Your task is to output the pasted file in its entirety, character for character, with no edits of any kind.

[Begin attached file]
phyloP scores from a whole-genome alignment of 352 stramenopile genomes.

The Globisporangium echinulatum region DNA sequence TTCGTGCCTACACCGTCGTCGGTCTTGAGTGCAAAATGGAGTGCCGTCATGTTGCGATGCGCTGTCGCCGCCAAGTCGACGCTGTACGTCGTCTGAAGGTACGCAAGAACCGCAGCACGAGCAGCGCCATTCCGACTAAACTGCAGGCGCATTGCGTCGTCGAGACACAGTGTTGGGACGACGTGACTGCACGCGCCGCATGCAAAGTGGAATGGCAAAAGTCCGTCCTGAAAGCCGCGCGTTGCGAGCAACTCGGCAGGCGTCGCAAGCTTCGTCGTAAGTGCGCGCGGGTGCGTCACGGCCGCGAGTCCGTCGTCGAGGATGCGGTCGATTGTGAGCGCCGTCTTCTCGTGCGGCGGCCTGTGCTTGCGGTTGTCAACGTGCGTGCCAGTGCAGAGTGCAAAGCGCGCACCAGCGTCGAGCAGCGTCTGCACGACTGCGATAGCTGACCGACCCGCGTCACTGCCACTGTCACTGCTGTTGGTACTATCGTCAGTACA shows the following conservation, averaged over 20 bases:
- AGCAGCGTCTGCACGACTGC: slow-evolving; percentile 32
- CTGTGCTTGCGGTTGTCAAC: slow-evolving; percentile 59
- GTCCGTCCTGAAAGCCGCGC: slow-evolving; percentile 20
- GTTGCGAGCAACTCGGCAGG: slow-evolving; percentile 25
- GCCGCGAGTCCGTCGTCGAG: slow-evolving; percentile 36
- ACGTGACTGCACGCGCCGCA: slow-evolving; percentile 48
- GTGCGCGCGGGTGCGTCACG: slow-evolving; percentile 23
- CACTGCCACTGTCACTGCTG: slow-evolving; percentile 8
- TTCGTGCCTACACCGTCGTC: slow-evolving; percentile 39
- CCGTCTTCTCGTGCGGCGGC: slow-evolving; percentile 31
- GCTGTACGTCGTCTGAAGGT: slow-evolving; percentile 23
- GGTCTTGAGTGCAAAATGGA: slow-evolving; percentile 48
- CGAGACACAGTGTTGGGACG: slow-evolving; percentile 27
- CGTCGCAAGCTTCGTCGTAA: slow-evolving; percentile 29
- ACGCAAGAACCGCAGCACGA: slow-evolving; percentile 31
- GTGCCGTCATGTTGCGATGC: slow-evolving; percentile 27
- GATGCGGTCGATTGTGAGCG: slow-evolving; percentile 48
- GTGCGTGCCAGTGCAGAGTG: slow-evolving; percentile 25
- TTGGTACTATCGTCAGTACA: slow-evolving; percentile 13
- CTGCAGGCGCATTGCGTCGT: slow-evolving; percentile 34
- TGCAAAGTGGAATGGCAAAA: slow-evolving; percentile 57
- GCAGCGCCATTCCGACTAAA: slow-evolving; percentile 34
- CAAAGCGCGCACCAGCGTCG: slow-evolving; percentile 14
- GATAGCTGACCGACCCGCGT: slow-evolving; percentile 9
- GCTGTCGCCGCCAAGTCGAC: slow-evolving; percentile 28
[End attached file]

phyloP scores from a whole-genome alignment of 352 stramenopile genomes.

The Globisporangium echinulatum region DNA sequence TTCGTGCCTACACCGTCGTCGGTCTTGAGTGCAAAATGGAGTGCCGTCATGTTGCGATGCGCTGTCGCCGCCAAGTCGACGCTGTACGTCGTCTGAAGGTACGCAAGAACCGCAGCACGAGCAGCGCCATTCCGACTAAACTGCAGGCGCATTGCGTCGTCGAGACACAGTGTTGGGACGACGTGACTGCACGCGCCGCATGCAAAGTGGAATGGCAAAAGTCCGTCCTGAAAGCCGCGCGTTGCGAGCAACTCGGCAGGCGTCGCAAGCTTCGTCGTAAGTGCGCGCGGGTGCGTCACGGCCGCGAGTCCGTCGTCGAGGATGCGGTCGATTGTGAGCGCCGTCTTCTCGTGCGGCGGCCTGTGCTTGCGGTTGTCAACGTGCGTGCCAGTGCAGAGTGCAAAGCGCGCACCAGCGTCGAGCAGCGTCTGCACGACTGCGATAGCTGACCGACCCGCGTCACTGCCACTGTCACTGCTGTTGGTACTATCGTCAGTACA shows the following conservation, averaged over 20 bases:
- AGCAGCGTCTGCACGACTGC: slow-evolving; percentile 32
- CTGTGCTTGCGGTTGTCAAC: slow-evolving; percentile 59
- GTCCGTCCTGAAAGCCGCGC: slow-evolving; percentile 20
- GTTGCGAGCAACTCGGCAGG: slow-evolving; percentile 25
- GCCGCGAGTCCGTCGTCGAG: slow-evolving; percentile 36
- ACGTGACTGCACGCGCCGCA: slow-evolving; percentile 48
- GTGCGCGCGGGTGCGTCACG: slow-evolving; percentile 23
- CACTGCCACTGTCACTGCTG: slow-evolving; percentile 8
- TTCGTGCCTACACCGTCGTC: slow-evolving; percentile 39
- CCGTCTTCTCGTGCGGCGGC: slow-evolving; percentile 31
- GCTGTACGTCGTCTGAAGGT: slow-evolving; percentile 23
- GGTCTTGAGTGCAAAATGGA: slow-evolving; percentile 48
- CGAGACACAGTGTTGGGACG: slow-evolving; percentile 27
- CGTCGCAAGCTTCGTCGTAA: slow-evolving; percentile 29
- ACGCAAGAACCGCAGCACGA: slow-evolving; percentile 31
- GTGCCGTCATGTTGCGATGC: slow-evolving; percentile 27
- GATGCGGTCGATTGTGAGCG: slow-evolving; percentile 48
- GTGCGTGCCAGTGCAGAGTG: slow-evolving; percentile 25
- TTGGTACTATCGTCAGTACA: slow-evolving; percentile 13
- CTGCAGGCGCATTGCGTCGT: slow-evolving; percentile 34
- TGCAAAGTGGAATGGCAAAA: slow-evolving; percentile 57
- GCAGCGCCATTCCGACTAAA: slow-evolving; percentile 34
- CAAAGCGCGCACCAGCGTCG: slow-evolving; percentile 14
- GATAGCTGACCGACCCGCGT: slow-evolving; percentile 9
- GCTGTCGCCGCCAAGTCGAC: slow-evolving; percentile 28